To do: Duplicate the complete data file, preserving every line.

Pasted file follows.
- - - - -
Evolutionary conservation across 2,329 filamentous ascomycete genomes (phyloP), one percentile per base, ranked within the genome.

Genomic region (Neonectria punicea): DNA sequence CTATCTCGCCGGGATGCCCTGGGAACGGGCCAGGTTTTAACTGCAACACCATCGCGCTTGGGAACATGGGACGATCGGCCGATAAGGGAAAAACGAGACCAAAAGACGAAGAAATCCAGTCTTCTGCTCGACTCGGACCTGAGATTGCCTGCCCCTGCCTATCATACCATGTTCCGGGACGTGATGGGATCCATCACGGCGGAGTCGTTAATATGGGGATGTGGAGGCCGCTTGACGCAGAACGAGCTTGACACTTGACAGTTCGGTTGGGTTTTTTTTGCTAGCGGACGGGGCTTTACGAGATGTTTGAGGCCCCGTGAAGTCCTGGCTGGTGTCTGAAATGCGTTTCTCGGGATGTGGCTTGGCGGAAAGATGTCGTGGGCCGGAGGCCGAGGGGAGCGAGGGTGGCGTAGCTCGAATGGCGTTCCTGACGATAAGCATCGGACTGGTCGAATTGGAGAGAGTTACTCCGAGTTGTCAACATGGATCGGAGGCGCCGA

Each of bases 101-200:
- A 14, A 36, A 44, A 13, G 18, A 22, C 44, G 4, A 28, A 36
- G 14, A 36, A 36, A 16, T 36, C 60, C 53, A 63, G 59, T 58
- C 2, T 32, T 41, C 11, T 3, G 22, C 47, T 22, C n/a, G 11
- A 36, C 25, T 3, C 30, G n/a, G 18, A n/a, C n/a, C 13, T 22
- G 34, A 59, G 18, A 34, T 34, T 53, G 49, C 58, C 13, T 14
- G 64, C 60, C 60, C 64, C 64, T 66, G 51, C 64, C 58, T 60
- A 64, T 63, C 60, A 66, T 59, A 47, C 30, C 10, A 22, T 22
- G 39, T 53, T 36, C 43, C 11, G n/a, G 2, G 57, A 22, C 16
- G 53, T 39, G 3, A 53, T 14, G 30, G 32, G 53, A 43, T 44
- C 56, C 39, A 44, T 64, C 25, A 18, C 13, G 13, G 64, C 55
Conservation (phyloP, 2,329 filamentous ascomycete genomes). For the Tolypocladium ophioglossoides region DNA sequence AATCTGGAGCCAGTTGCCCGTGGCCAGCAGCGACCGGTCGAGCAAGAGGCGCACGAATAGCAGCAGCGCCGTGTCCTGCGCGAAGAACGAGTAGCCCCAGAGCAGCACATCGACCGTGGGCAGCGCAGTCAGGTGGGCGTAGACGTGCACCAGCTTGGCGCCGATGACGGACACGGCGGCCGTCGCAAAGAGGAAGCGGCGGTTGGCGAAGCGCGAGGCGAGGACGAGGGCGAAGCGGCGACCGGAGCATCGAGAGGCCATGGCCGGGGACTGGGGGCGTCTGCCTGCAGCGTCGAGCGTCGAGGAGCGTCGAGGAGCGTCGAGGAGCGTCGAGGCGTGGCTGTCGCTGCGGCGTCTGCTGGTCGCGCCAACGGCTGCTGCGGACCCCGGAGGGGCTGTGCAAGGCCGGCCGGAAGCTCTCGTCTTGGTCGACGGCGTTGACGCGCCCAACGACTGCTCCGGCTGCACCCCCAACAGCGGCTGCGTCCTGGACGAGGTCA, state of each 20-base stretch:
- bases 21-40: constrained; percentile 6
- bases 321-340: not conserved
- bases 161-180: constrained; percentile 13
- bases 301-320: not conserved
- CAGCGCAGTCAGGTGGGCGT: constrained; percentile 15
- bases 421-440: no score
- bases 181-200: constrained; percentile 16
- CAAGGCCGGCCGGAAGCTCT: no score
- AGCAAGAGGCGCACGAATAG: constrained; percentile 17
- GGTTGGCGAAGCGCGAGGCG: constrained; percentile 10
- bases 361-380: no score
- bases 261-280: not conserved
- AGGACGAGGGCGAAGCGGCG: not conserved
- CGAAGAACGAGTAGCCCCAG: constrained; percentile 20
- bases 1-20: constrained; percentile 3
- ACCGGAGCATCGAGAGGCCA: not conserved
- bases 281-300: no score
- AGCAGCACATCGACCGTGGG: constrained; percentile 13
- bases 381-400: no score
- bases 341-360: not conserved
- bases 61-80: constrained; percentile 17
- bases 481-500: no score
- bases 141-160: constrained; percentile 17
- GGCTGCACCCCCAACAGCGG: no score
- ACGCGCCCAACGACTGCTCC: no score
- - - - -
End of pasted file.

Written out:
Evolutionary conservation across 2,329 filamentous ascomycete genomes (phyloP), one percentile per base, ranked within the genome.

Genomic region (Neonectria punicea): DNA sequence CTATCTCGCCGGGATGCCCTGGGAACGGGCCAGGTTTTAACTGCAACACCATCGCGCTTGGGAACATGGGACGATCGGCCGATAAGGGAAAAACGAGACCAAAAGACGAAGAAATCCAGTCTTCTGCTCGACTCGGACCTGAGATTGCCTGCCCCTGCCTATCATACCATGTTCCGGGACGTGATGGGATCCATCACGGCGGAGTCGTTAATATGGGGATGTGGAGGCCGCTTGACGCAGAACGAGCTTGACACTTGACAGTTCGGTTGGGTTTTTTTTGCTAGCGGACGGGGCTTTACGAGATGTTTGAGGCCCCGTGAAGTCCTGGCTGGTGTCTGAAATGCGTTTCTCGGGATGTGGCTTGGCGGAAAGATGTCGTGGGCCGGAGGCCGAGGGGAGCGAGGGTGGCGTAGCTCGAATGGCGTTCCTGACGATAAGCATCGGACTGGTCGAATTGGAGAGAGTTACTCCGAGTTGTCAACATGGATCGGAGGCGCCGA

Each of bases 101-200:
- A 14, A 36, A 44, A 13, G 18, A 22, C 44, G 4, A 28, A 36
- G 14, A 36, A 36, A 16, T 36, C 60, C 53, A 63, G 59, T 58
- C 2, T 32, T 41, C 11, T 3, G 22, C 47, T 22, C n/a, G 11
- A 36, C 25, T 3, C 30, G n/a, G 18, A n/a, C n/a, C 13, T 22
- G 34, A 59, G 18, A 34, T 34, T 53, G 49, C 58, C 13, T 14
- G 64, C 60, C 60, C 64, C 64, T 66, G 51, C 64, C 58, T 60
- A 64, T 63, C 60, A 66, T 59, A 47, C 30, C 10, A 22, T 22
- G 39, T 53, T 36, C 43, C 11, G n/a, G 2, G 57, A 22, C 16
- G 53, T 39, G 3, A 53, T 14, G 30, G 32, G 53, A 43, T 44
- C 56, C 39, A 44, T 64, C 25, A 18, C 13, G 13, G 64, C 55
Conservation (phyloP, 2,329 filamentous ascomycete genomes). For the Tolypocladium ophioglossoides region DNA sequence AATCTGGAGCCAGTTGCCCGTGGCCAGCAGCGACCGGTCGAGCAAGAGGCGCACGAATAGCAGCAGCGCCGTGTCCTGCGCGAAGAACGAGTAGCCCCAGAGCAGCACATCGACCGTGGGCAGCGCAGTCAGGTGGGCGTAGACGTGCACCAGCTTGGCGCCGATGACGGACACGGCGGCCGTCGCAAAGAGGAAGCGGCGGTTGGCGAAGCGCGAGGCGAGGACGAGGGCGAAGCGGCGACCGGAGCATCGAGAGGCCATGGCCGGGGACTGGGGGCGTCTGCCTGCAGCGTCGAGCGTCGAGGAGCGTCGAGGAGCGTCGAGGAGCGTCGAGGCGTGGCTGTCGCTGCGGCGTCTGCTGGTCGCGCCAACGGCTGCTGCGGACCCCGGAGGGGCTGTGCAAGGCCGGCCGGAAGCTCTCGTCTTGGTCGACGGCGTTGACGCGCCCAACGACTGCTCCGGCTGCACCCCCAACAGCGGCTGCGTCCTGGACGAGGTCA, state of each 20-base stretch:
- bases 21-40: constrained; percentile 6
- bases 321-340: not conserved
- bases 161-180: constrained; percentile 13
- bases 301-320: not conserved
- CAGCGCAGTCAGGTGGGCGT: constrained; percentile 15
- bases 421-440: no score
- bases 181-200: constrained; percentile 16
- CAAGGCCGGCCGGAAGCTCT: no score
- AGCAAGAGGCGCACGAATAG: constrained; percentile 17
- GGTTGGCGAAGCGCGAGGCG: constrained; percentile 10
- bases 361-380: no score
- bases 261-280: not conserved
- AGGACGAGGGCGAAGCGGCG: not conserved
- CGAAGAACGAGTAGCCCCAG: constrained; percentile 20
- bases 1-20: constrained; percentile 3
- ACCGGAGCATCGAGAGGCCA: not conserved
- bases 281-300: no score
- AGCAGCACATCGACCGTGGG: constrained; percentile 13
- bases 381-400: no score
- bases 341-360: not conserved
- bases 61-80: constrained; percentile 17
- bases 481-500: no score
- bases 141-160: constrained; percentile 17
- GGCTGCACCCCCAACAGCGG: no score
- ACGCGCCCAACGACTGCTCC: no score